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R.I.P. Morgan Freeman

17 Sep

Thankfully, it was just another internet hoax, and it only took me a couple of clicks around the web to settle my heart back into place after I saw this in my Facebook status feed recently.  But it raises the issue of the power of the media and the need to be able to discern fact from fiction — a question we began to tackle in class this past week.

In some ways, I think it’s easier than ever to determine validity or falsehood with the vast resources available on the web; however, I think the burden of proof has shifted from the source to the sourcer.

But does it takes a new kind of literacy to make that call, or just variations on a theme?  For example, do you believe everything you hear on the news?  News casts have biases, and their reporters are synthesizing materials from various sources, so there is room for error.  Take, for example, the early news reportings about the SCOTUS ruling on healthcare reform.  Let’s see… which media outlet should I cite to talk about the other media outlets’ erroneous reports?  How about we go with the L.A. Times, since they pick on both the left and the right with their headline:  Fox, CNN blow it in initial calls on Supreme Court healthcare ruling.

On a more personal level, I learned how sensationalized a news story can be when I was involved in a large-scale rescue of dogs from a hoarding situation almost 4 years ago.  I was part of the team from one of the Golden Retriever rescue groups that went to a farm in Isle of Wight County to rescue close to 80 Goldens, many of whom were sick with heartworms… and worse.  While the details of the rescue were hard enough to see first-hand, many of the newscasters added dramatic emphasis during their stories, and several got their facts wrong.  (To their credit, WAVY 10 in Virginia Beach had fairly accurate coverage.)

Both of these examples illustrate basic principles of evaluating information you see, read, or hear.  Don’t believe everything you read.  Do read the fine print.  Consider (or determine) the source.  Seek additional resources that support (or refute) the claim.  I believe these hold true online as well, but don’t take my word for it!  If you want further proof, check out this post on InfoPlease (the fine print says InfoPlease is part of Pearson).  It’s an excerpt from The Complete Idiot’s Guide To Writing Well. I mean really… how much gooder of a resource is there!

 
12 Comments

Posted by on September 17, 2012 in ADLT 641

 

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12 responses to “R.I.P. Morgan Freeman

  1. jshill2

    September 18, 2012 at 8:56 am

    My heart almost stopped when I saw this! Haha, nicely done. 🙂 I love the real-life examples that you’ve provided on this issue. And I definitely agree with your comment on the burden of proof– I feel like that’s kind of the price we pay to have all these wonderful resources at our disposal. The internet is an amazing open source tool, but it remains relatively unchecked. I think you’re correct that a new form of “literacy” is required to navigate information in the digital age.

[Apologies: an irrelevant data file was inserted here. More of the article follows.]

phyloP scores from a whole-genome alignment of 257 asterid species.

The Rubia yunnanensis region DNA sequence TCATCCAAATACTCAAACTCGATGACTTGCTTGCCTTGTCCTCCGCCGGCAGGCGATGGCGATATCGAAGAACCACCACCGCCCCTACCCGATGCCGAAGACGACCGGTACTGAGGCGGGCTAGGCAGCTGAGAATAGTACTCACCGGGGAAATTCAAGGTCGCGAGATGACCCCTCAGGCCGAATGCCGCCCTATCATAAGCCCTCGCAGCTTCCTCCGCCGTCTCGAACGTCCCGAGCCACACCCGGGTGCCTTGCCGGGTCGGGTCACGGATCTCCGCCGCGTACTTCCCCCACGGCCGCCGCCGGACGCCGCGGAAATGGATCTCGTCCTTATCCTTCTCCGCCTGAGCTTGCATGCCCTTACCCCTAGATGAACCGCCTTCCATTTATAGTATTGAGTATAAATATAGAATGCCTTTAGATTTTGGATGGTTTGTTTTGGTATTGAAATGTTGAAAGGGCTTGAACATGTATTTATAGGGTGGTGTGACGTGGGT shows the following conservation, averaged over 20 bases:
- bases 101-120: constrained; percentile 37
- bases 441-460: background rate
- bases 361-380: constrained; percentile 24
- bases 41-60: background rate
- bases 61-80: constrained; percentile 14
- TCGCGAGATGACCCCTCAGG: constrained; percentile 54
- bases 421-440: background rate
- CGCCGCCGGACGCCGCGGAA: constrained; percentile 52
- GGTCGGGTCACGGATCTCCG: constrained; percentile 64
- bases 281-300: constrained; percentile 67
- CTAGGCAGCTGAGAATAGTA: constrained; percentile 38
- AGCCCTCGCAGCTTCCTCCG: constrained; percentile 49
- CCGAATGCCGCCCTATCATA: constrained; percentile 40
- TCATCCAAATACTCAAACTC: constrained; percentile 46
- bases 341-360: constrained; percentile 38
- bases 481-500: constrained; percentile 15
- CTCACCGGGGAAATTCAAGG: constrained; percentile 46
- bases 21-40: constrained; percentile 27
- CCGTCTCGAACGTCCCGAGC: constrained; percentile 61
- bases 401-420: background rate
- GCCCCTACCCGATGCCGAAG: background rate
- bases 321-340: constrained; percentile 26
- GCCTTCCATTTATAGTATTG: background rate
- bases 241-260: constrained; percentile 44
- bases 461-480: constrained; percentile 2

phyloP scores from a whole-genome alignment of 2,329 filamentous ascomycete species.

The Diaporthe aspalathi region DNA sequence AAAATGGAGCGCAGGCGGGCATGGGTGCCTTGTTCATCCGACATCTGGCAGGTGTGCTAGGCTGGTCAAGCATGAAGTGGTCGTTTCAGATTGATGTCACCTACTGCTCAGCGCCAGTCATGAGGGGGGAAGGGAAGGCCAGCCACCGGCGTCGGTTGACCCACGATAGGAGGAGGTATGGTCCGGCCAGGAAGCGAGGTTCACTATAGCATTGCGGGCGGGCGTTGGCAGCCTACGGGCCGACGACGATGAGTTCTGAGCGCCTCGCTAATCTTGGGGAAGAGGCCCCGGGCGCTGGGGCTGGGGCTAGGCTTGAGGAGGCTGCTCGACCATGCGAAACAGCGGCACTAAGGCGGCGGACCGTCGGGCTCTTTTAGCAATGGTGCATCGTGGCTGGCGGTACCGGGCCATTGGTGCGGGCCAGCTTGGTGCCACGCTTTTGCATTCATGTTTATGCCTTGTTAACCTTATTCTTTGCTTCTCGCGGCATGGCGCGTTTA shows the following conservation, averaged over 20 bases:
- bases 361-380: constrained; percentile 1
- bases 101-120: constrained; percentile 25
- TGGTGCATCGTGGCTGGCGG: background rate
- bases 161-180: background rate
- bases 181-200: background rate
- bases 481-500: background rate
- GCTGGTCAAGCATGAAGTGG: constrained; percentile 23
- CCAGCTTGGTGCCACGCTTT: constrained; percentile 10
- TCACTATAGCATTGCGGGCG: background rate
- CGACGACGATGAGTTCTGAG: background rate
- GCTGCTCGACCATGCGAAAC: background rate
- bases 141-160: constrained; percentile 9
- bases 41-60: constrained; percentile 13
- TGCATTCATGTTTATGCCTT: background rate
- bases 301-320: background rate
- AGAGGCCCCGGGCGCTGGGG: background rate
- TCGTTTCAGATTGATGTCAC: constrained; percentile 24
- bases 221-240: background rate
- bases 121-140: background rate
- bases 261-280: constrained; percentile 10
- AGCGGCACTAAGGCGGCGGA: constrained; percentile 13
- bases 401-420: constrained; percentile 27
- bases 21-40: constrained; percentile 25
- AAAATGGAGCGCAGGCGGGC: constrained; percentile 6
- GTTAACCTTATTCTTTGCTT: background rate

• J Even

      September 18, 2012 at 11:15 pm

      Sorry about the near heart attack… that was me, too, when I first saw it on FB. Long live Morgan Freeman!

       
  2. lsniestrath

    September 18, 2012 at 2:45 pm

    Your entry follows along the ideas from Adlt 650 and the concept of reading with and against the text. What worries me are the number of individuals who read and listen along with little or no critical thinking. I can say this as I have senior family members who believe in the gospel of the local media. Sigh…
    (Think that Billy Cosby has been reported as “dead” a number of times!) LOL

     
    • J Even

      September 18, 2012 at 11:17 pm

      Don’t you love the way work from one course weaves into the others in this program! Which reminds me… I should write a post-script to my Twitter “paper” from 650. I have a very different view of it now. 🙂

       
  3. Wally Wallace

    September 18, 2012 at 9:04 pm

    Check the facts, validate sources, take responsibility in utilizing the information available to you. You make some great points. Technology has provided us such a great treasure but we must still make the effort to “mine” the gem it has the potential to be.

     
    • J Even

      September 18, 2012 at 11:18 pm

      Sometimes I think I spend too much time “in the mines,” 😉

       
  4. MelKoch

    September 19, 2012 at 8:57 am

    You made some really fantastic points, Joanne. I love that you dig a little deeper and research one of the subjects from the readings or in class that grab you.
    Your personal account of news sensationalism reminds me of the parody Twitter Fake NBC12 (I hope html works here?). It’s easy to forget news sources are also looking for viewers, hits, etc and not everything they say is always accurate.

     
    • MelKoch

      September 19, 2012 at 8:57 am

       
      • J Even

        September 19, 2012 at 12:24 pm

        hehehe… Evil Ryan Nobles… 🙂 I like when celebrities show that they don’t take themselves too seriously. Makes them more real in a way.

         
  5. bwatwood

    September 21, 2012 at 3:33 pm

    Add me to the list of heart attacks! Great post, though!

     
    • J Even

      September 21, 2012 at 11:11 pm

      Thanks! Cheap trick to grab your attention, but it worked!

       

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